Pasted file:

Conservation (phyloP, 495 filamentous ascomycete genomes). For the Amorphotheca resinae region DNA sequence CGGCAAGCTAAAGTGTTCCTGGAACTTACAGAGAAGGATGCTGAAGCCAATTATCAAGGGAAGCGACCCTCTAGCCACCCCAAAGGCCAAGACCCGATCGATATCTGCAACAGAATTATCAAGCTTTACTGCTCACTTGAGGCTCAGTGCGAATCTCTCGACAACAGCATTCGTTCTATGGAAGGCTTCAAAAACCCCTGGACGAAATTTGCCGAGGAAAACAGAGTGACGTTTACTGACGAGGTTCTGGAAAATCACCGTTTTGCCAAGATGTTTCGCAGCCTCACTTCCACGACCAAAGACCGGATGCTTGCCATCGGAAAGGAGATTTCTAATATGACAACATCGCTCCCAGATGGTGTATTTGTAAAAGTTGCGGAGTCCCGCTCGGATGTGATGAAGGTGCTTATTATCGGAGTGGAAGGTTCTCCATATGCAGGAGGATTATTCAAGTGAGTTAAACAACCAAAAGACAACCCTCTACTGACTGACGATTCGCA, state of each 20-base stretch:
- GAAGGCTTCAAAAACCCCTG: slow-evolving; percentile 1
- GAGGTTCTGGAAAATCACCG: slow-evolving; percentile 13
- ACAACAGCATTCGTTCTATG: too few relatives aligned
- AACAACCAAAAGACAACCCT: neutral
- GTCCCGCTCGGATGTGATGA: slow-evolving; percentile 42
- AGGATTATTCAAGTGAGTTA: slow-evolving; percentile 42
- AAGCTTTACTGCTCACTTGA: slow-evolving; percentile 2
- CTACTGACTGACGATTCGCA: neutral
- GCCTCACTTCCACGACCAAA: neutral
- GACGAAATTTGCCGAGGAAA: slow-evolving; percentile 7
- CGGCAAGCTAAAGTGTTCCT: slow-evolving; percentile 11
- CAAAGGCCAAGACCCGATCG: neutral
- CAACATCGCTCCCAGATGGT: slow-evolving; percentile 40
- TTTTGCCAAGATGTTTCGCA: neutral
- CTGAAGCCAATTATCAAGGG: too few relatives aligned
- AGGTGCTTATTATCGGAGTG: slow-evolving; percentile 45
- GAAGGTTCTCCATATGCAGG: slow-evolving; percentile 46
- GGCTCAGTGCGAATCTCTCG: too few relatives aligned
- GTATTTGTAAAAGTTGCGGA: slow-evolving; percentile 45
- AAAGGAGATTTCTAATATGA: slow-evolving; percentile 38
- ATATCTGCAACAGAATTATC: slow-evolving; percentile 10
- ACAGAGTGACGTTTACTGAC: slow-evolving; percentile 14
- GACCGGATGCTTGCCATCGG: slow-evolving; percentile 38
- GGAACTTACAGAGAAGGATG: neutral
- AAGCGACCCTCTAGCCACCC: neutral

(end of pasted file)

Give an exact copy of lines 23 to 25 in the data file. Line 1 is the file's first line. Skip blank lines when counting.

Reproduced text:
- ACAGAGTGACGTTTACTGAC: slow-evolving; percentile 14
- GACCGGATGCTTGCCATCGG: slow-evolving; percentile 38
- GGAACTTACAGAGAAGGATG: neutral